October 1988

Enhanced Collagen Production by Smooth Muscle Cells During Repetitive Mechanical Stretching

Author Affiliations

From the Departments of Surgery, Yale University School of Medicine, New Haven, Conn (Dr Sumpio), and University of North Carolina, Chapel Hill (Drs Banes, Link, and Johnson).

Arch Surg. 1988;123(10):1233-1236. doi:10.1001/archsurg.1988.01400340059010

• We examined the effect of repetitive mechanical stretching on smooth muscle cell (SMC) collagen production. Porcine SMCs from passages 3 through 7 were seeded in 35-mm2 flexible-bottomed culture wells at a concentration of 2× 105 cells per well and allowed to attach for 24 hours. The experimental group was placed in a vacuum-operated stress-providing instrument that exerted an average elongation of 25% at maximum downward deflection of the culture plate bottom. The stretched cells (nine wells per day) were subjected to a cyclic force regimen of 10 s of elongation and 10 s of relaxation for five days. The control cells (nine wells per day) were subjected to incubation conditions similar to those in the experimental group but without cyclic stretching. Twenty-four hours before harvesting, serum-free medium containing 50-μCi tritiated proline, an amino acid hydroxylated in collagen (hydroxyproline), and 50 μg/mL of ascorbate was added per well. On days 3 and 5 the medium and cells were collected, precipitated with trichloroacetic acid, and then sedimented, lyophilized, and analyzed to separate hydroxyproline and proline. Values for collagen and noncollagen protein were calculated after quantitation of the hydroxyproline and proline concentrations. The results indicate that three-cycle-per-minute stretching coordinately stimulated SMC production of collagen and noncollagen protein. We conclude that pulsatile stretch enhances collagen and noncollagen protein synthesis.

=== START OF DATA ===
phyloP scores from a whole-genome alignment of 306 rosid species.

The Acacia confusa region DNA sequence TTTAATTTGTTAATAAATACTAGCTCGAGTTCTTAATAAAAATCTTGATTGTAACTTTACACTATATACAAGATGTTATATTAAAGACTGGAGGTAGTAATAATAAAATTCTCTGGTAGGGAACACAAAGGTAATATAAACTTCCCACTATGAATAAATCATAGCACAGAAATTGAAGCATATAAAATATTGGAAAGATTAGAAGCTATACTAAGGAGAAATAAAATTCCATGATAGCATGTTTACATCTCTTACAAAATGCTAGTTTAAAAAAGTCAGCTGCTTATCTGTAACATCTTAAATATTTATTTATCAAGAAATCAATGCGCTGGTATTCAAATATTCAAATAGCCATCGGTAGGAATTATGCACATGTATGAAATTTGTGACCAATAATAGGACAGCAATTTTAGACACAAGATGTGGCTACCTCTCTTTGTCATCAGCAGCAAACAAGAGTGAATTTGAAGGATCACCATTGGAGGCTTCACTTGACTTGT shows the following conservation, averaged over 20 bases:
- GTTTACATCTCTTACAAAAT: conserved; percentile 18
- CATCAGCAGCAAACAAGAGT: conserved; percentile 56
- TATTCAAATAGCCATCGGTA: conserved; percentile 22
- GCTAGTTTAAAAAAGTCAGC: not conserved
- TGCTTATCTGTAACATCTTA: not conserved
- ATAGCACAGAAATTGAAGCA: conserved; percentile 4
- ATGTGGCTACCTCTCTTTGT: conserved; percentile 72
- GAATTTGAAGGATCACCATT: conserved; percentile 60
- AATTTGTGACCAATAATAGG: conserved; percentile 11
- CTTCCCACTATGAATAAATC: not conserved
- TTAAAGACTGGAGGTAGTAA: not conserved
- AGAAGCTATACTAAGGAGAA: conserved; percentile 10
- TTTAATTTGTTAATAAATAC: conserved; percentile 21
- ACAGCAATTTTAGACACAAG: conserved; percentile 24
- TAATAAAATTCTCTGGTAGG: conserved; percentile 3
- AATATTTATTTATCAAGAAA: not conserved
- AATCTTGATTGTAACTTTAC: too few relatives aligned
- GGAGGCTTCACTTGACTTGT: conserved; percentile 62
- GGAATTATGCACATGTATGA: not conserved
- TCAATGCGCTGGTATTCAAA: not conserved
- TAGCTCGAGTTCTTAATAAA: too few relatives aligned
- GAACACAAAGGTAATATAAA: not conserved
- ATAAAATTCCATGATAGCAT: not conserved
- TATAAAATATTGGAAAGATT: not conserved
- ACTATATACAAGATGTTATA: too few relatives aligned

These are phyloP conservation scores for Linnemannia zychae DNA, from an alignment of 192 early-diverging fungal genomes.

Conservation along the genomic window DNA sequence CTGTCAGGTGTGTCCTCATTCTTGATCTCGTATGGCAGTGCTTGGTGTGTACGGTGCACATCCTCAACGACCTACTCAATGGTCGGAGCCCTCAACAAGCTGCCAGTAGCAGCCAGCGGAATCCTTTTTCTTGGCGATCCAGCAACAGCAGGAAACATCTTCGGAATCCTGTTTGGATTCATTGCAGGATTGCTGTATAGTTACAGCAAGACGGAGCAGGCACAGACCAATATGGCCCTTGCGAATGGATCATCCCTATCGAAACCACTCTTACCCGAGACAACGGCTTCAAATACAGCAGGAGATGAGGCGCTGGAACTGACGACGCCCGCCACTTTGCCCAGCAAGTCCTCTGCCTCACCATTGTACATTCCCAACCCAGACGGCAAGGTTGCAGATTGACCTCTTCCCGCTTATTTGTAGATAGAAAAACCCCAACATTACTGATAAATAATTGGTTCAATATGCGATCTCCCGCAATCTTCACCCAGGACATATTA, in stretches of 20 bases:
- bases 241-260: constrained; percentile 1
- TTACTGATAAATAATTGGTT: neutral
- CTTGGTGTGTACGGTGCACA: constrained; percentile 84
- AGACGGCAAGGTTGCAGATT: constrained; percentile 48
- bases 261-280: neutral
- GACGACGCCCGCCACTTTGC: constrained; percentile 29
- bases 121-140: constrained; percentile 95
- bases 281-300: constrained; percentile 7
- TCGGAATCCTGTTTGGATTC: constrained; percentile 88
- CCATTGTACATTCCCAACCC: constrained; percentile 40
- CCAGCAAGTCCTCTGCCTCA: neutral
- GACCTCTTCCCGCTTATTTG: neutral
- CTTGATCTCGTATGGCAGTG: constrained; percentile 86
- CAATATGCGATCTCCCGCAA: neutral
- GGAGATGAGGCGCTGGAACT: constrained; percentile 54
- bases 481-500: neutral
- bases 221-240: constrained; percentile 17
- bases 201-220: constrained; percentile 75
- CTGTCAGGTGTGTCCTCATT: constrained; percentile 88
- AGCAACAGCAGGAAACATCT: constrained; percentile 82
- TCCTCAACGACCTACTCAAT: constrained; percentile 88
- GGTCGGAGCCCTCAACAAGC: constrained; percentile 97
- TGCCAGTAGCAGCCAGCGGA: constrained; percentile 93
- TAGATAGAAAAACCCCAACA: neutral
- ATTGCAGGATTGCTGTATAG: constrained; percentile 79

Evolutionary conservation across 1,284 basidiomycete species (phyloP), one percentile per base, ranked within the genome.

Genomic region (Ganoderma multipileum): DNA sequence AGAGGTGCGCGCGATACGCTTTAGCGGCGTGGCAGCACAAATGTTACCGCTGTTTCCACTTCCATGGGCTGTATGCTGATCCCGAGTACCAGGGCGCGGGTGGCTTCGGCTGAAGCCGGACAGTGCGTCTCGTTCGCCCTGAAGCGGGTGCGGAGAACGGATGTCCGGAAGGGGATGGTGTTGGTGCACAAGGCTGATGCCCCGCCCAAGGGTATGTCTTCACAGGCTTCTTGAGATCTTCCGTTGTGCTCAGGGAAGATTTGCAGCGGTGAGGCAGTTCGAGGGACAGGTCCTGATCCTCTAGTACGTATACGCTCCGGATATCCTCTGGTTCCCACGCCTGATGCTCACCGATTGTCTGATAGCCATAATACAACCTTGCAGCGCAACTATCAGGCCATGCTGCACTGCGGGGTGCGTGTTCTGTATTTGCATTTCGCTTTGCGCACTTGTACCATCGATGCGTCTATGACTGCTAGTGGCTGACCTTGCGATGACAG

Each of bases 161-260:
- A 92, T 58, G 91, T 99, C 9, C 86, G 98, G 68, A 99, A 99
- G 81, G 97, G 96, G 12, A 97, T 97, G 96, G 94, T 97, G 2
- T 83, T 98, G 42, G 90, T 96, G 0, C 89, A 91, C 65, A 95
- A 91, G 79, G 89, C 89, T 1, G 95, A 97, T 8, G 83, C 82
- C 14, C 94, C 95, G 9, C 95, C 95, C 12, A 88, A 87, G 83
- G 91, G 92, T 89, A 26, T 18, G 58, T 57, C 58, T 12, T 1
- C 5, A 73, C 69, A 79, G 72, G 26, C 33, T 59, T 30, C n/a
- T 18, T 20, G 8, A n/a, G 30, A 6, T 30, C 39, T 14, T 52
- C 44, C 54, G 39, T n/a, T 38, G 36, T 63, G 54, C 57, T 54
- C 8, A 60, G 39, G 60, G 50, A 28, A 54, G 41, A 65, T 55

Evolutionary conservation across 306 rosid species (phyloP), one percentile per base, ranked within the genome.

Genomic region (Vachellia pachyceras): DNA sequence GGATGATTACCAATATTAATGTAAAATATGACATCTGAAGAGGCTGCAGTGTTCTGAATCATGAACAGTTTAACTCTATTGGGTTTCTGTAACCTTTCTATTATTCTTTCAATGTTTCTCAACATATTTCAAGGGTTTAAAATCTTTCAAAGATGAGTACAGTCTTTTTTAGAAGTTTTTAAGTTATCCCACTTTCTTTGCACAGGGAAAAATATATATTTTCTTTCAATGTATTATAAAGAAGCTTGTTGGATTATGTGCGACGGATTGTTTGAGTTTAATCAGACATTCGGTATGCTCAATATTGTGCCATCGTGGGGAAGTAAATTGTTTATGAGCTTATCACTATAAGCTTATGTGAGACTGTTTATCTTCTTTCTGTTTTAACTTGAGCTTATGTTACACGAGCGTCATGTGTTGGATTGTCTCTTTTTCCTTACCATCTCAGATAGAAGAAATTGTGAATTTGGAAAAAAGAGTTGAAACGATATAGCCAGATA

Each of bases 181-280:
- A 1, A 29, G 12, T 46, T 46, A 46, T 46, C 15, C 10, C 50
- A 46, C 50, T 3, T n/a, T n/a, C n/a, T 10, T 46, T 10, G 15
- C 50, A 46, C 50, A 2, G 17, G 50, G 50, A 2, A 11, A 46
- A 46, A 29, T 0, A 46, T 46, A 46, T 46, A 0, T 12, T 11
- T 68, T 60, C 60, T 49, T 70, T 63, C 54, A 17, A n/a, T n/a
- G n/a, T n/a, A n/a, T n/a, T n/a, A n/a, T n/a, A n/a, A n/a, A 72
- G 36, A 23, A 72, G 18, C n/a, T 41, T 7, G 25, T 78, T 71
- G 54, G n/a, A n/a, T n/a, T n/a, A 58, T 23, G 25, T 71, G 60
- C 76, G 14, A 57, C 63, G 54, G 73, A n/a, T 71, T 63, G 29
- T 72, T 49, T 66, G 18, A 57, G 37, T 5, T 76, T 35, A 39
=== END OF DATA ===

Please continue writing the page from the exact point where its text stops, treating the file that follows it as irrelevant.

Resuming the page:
(Arch Surg 1988;123:1233-1236)